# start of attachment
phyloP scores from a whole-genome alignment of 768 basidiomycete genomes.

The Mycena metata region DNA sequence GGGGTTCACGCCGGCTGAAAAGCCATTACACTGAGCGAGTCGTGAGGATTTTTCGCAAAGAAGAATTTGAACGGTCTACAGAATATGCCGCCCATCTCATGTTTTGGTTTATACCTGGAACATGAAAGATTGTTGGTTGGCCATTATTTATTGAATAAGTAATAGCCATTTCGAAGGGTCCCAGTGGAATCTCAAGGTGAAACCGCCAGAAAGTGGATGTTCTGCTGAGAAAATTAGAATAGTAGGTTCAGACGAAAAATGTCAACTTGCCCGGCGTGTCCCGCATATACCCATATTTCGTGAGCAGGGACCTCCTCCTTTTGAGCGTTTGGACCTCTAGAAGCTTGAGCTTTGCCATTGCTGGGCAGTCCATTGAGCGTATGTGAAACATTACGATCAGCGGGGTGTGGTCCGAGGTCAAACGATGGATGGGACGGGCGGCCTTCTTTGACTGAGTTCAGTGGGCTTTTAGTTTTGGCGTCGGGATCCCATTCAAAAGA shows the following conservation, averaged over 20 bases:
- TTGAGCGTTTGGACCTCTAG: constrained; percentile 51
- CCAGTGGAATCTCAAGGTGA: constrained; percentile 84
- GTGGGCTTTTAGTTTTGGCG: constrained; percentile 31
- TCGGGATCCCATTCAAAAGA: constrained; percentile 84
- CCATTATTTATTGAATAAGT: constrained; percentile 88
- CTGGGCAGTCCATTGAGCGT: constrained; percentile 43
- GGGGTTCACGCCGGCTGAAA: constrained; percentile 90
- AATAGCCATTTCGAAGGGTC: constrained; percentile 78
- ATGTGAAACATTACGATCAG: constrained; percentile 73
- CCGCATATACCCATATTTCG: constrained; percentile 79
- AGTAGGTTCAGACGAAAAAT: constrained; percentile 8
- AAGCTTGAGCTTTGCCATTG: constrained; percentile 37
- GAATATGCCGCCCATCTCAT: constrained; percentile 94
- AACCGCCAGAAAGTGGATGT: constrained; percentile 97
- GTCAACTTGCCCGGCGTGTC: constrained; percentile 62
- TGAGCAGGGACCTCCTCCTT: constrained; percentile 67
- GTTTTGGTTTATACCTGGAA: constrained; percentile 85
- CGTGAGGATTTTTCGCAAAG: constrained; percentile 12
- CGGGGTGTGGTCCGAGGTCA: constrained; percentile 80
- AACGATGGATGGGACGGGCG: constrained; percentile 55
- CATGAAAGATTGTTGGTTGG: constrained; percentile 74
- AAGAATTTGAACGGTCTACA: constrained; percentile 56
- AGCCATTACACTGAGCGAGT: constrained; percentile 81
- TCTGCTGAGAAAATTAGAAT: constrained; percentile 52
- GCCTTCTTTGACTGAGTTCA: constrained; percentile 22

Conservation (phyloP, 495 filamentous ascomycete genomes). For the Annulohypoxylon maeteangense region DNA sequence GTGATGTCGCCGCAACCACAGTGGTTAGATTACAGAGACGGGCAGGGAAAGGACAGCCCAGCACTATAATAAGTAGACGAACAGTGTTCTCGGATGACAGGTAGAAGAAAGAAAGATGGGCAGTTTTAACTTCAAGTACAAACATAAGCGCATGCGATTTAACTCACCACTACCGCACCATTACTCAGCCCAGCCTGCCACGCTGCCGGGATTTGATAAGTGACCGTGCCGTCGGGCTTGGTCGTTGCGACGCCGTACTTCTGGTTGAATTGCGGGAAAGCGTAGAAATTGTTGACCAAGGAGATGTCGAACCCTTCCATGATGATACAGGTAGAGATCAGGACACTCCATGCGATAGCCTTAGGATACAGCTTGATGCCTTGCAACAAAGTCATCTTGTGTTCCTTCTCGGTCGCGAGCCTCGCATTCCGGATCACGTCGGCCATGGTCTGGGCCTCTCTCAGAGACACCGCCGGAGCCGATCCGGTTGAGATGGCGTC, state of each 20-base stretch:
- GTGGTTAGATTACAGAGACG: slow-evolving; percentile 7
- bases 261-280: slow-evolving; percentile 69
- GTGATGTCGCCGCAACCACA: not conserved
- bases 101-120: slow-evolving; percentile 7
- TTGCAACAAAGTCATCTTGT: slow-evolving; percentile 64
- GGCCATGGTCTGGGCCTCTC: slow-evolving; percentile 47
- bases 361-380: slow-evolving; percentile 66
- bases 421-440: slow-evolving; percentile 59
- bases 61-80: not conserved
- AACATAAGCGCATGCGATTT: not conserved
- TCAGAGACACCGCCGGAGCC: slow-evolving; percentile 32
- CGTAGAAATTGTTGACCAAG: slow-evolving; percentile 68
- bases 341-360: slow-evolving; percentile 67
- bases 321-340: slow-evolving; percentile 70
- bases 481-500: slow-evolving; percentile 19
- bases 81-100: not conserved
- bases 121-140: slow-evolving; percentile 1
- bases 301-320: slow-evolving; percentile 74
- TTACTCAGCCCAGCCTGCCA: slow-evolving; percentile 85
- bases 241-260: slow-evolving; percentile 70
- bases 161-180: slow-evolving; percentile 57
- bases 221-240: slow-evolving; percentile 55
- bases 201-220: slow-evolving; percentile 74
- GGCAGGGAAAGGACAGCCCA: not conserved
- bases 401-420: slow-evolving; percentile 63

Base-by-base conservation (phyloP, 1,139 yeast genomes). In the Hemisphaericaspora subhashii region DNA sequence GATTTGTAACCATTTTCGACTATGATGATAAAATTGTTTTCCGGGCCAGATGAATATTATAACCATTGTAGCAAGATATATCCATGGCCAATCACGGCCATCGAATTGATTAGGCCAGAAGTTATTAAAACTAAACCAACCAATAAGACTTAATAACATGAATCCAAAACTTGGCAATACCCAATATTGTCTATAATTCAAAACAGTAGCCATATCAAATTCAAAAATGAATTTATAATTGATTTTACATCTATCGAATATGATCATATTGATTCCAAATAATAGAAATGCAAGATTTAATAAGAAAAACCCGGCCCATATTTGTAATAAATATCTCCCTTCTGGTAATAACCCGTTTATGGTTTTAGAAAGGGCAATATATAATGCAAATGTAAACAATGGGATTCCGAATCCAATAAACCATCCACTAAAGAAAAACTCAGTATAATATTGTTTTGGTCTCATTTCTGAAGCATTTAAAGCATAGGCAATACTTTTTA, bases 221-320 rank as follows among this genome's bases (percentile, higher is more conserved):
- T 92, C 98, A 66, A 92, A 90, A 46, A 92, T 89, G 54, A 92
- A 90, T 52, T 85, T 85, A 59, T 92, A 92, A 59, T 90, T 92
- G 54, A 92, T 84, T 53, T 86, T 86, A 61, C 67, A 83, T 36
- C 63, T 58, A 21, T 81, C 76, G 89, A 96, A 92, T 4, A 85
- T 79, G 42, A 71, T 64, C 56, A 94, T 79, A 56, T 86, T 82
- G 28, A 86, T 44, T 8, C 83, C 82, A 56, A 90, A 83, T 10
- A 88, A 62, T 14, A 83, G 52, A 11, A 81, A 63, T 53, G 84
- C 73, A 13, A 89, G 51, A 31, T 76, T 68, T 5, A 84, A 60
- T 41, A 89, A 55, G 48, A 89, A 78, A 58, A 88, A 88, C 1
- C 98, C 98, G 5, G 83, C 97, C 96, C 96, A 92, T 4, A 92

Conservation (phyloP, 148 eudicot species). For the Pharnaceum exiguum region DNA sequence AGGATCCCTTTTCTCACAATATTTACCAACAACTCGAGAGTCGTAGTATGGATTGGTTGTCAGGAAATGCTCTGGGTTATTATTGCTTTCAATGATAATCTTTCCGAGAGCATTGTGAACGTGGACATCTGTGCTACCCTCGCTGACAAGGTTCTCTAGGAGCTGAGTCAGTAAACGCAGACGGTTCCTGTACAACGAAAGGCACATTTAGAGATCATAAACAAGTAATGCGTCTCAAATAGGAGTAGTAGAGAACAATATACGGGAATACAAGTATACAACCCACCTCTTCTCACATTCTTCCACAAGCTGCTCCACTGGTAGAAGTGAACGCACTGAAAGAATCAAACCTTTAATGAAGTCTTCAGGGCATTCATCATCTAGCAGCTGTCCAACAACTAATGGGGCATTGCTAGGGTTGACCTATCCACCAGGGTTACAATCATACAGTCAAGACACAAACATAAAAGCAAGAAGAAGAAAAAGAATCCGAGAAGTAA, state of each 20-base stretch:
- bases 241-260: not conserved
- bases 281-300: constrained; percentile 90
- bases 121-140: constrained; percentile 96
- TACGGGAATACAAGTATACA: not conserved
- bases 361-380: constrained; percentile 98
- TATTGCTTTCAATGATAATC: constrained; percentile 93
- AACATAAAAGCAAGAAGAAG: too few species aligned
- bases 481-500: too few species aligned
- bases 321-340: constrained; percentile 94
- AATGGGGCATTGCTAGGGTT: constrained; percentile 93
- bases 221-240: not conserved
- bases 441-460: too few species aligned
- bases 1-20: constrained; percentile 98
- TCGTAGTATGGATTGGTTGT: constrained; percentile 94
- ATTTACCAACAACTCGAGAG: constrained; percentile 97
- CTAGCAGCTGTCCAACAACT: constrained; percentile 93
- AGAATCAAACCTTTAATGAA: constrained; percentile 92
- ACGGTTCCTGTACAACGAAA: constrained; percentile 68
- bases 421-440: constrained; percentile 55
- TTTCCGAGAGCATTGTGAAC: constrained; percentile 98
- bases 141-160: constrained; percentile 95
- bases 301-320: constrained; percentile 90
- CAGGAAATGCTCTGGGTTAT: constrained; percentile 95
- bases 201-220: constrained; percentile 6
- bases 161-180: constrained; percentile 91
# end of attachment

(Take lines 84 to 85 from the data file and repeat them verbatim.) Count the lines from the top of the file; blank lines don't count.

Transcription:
- bases 421-440: constrained; percentile 55
- TTTCCGAGAGCATTGTGAAC: constrained; percentile 98